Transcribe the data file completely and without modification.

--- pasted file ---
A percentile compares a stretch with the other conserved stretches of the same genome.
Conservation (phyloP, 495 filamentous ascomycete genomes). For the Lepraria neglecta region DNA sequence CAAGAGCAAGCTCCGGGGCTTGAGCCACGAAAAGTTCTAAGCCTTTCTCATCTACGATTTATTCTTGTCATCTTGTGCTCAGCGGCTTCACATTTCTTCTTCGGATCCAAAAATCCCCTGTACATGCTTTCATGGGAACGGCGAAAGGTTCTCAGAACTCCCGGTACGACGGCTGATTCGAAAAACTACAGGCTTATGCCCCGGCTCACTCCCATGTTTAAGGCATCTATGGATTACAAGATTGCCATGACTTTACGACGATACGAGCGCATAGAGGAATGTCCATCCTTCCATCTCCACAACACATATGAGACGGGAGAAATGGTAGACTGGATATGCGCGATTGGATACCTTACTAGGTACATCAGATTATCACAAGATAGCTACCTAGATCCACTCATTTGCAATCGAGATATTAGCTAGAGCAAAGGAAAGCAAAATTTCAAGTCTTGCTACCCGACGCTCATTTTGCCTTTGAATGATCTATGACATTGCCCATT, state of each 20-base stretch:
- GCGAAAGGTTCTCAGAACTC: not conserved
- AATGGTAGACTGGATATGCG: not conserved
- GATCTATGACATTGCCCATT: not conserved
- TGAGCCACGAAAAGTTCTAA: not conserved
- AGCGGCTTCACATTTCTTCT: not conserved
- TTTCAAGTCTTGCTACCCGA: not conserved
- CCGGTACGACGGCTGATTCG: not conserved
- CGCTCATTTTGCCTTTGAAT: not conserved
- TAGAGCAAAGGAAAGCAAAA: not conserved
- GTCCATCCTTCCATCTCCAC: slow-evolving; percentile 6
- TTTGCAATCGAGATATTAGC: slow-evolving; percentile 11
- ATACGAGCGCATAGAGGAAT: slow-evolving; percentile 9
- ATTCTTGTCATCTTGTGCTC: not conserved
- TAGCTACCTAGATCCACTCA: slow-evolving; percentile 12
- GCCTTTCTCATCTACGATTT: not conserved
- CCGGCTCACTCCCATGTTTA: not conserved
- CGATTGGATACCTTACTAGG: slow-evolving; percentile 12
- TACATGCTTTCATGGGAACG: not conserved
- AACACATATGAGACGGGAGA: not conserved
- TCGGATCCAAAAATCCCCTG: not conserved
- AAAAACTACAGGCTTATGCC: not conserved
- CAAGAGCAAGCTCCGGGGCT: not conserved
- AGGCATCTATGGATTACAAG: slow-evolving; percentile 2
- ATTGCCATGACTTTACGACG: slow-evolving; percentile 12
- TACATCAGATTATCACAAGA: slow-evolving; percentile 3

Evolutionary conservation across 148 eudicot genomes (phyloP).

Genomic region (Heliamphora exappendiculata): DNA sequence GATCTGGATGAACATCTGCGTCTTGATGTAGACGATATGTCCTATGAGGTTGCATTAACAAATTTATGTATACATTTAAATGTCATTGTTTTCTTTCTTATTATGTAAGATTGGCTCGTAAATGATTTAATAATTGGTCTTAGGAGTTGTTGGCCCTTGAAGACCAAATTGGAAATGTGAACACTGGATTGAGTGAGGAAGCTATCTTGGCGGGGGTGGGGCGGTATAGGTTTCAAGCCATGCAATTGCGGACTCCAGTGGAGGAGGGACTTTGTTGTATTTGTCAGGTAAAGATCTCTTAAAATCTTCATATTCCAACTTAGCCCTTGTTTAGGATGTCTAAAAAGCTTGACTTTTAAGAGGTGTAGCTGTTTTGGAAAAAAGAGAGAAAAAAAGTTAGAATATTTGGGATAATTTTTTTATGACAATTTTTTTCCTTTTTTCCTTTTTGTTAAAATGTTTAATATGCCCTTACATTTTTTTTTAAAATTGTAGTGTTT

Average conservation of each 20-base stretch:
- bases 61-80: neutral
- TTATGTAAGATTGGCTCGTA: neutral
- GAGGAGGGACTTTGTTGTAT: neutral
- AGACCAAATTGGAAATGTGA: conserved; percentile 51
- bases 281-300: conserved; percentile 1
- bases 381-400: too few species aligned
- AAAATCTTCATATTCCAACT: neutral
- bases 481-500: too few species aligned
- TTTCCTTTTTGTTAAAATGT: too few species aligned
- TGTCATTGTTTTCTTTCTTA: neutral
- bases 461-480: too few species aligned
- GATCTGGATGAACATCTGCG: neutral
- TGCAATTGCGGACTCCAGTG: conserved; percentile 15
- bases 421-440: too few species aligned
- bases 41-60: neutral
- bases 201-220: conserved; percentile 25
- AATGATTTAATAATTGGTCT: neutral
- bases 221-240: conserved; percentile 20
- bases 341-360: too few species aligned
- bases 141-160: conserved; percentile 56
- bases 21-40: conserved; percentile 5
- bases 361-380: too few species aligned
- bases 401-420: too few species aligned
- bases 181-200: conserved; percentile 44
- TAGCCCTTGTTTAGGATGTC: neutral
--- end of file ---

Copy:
A percentile compares a stretch with the other conserved stretches of the same genome.
Conservation (phyloP, 495 filamentous ascomycete genomes). For the Lepraria neglecta region DNA sequence CAAGAGCAAGCTCCGGGGCTTGAGCCACGAAAAGTTCTAAGCCTTTCTCATCTACGATTTATTCTTGTCATCTTGTGCTCAGCGGCTTCACATTTCTTCTTCGGATCCAAAAATCCCCTGTACATGCTTTCATGGGAACGGCGAAAGGTTCTCAGAACTCCCGGTACGACGGCTGATTCGAAAAACTACAGGCTTATGCCCCGGCTCACTCCCATGTTTAAGGCATCTATGGATTACAAGATTGCCATGACTTTACGACGATACGAGCGCATAGAGGAATGTCCATCCTTCCATCTCCACAACACATATGAGACGGGAGAAATGGTAGACTGGATATGCGCGATTGGATACCTTACTAGGTACATCAGATTATCACAAGATAGCTACCTAGATCCACTCATTTGCAATCGAGATATTAGCTAGAGCAAAGGAAAGCAAAATTTCAAGTCTTGCTACCCGACGCTCATTTTGCCTTTGAATGATCTATGACATTGCCCATT, state of each 20-base stretch:
- GCGAAAGGTTCTCAGAACTC: not conserved
- AATGGTAGACTGGATATGCG: not conserved
- GATCTATGACATTGCCCATT: not conserved
- TGAGCCACGAAAAGTTCTAA: not conserved
- AGCGGCTTCACATTTCTTCT: not conserved
- TTTCAAGTCTTGCTACCCGA: not conserved
- CCGGTACGACGGCTGATTCG: not conserved
- CGCTCATTTTGCCTTTGAAT: not conserved
- TAGAGCAAAGGAAAGCAAAA: not conserved
- GTCCATCCTTCCATCTCCAC: slow-evolving; percentile 6
- TTTGCAATCGAGATATTAGC: slow-evolving; percentile 11
- ATACGAGCGCATAGAGGAAT: slow-evolving; percentile 9
- ATTCTTGTCATCTTGTGCTC: not conserved
- TAGCTACCTAGATCCACTCA: slow-evolving; percentile 12
- GCCTTTCTCATCTACGATTT: not conserved
- CCGGCTCACTCCCATGTTTA: not conserved
- CGATTGGATACCTTACTAGG: slow-evolving; percentile 12
- TACATGCTTTCATGGGAACG: not conserved
- AACACATATGAGACGGGAGA: not conserved
- TCGGATCCAAAAATCCCCTG: not conserved
- AAAAACTACAGGCTTATGCC: not conserved
- CAAGAGCAAGCTCCGGGGCT: not conserved
- AGGCATCTATGGATTACAAG: slow-evolving; percentile 2
- ATTGCCATGACTTTACGACG: slow-evolving; percentile 12
- TACATCAGATTATCACAAGA: slow-evolving; percentile 3

Evolutionary conservation across 148 eudicot genomes (phyloP).

Genomic region (Heliamphora exappendiculata): DNA sequence GATCTGGATGAACATCTGCGTCTTGATGTAGACGATATGTCCTATGAGGTTGCATTAACAAATTTATGTATACATTTAAATGTCATTGTTTTCTTTCTTATTATGTAAGATTGGCTCGTAAATGATTTAATAATTGGTCTTAGGAGTTGTTGGCCCTTGAAGACCAAATTGGAAATGTGAACACTGGATTGAGTGAGGAAGCTATCTTGGCGGGGGTGGGGCGGTATAGGTTTCAAGCCATGCAATTGCGGACTCCAGTGGAGGAGGGACTTTGTTGTATTTGTCAGGTAAAGATCTCTTAAAATCTTCATATTCCAACTTAGCCCTTGTTTAGGATGTCTAAAAAGCTTGACTTTTAAGAGGTGTAGCTGTTTTGGAAAAAAGAGAGAAAAAAAGTTAGAATATTTGGGATAATTTTTTTATGACAATTTTTTTCCTTTTTTCCTTTTTGTTAAAATGTTTAATATGCCCTTACATTTTTTTTTAAAATTGTAGTGTTT

Average conservation of each 20-base stretch:
- bases 61-80: neutral
- TTATGTAAGATTGGCTCGTA: neutral
- GAGGAGGGACTTTGTTGTAT: neutral
- AGACCAAATTGGAAATGTGA: conserved; percentile 51
- bases 281-300: conserved; percentile 1
- bases 381-400: too few species aligned
- AAAATCTTCATATTCCAACT: neutral
- bases 481-500: too few species aligned
- TTTCCTTTTTGTTAAAATGT: too few species aligned
- TGTCATTGTTTTCTTTCTTA: neutral
- bases 461-480: too few species aligned
- GATCTGGATGAACATCTGCG: neutral
- TGCAATTGCGGACTCCAGTG: conserved; percentile 15
- bases 421-440: too few species aligned
- bases 41-60: neutral
- bases 201-220: conserved; percentile 25
- AATGATTTAATAATTGGTCT: neutral
- bases 221-240: conserved; percentile 20
- bases 341-360: too few species aligned
- bases 141-160: conserved; percentile 56
- bases 21-40: conserved; percentile 5
- bases 361-380: too few species aligned
- bases 401-420: too few species aligned
- bases 181-200: conserved; percentile 44
- TAGCCCTTGTTTAGGATGTC: neutral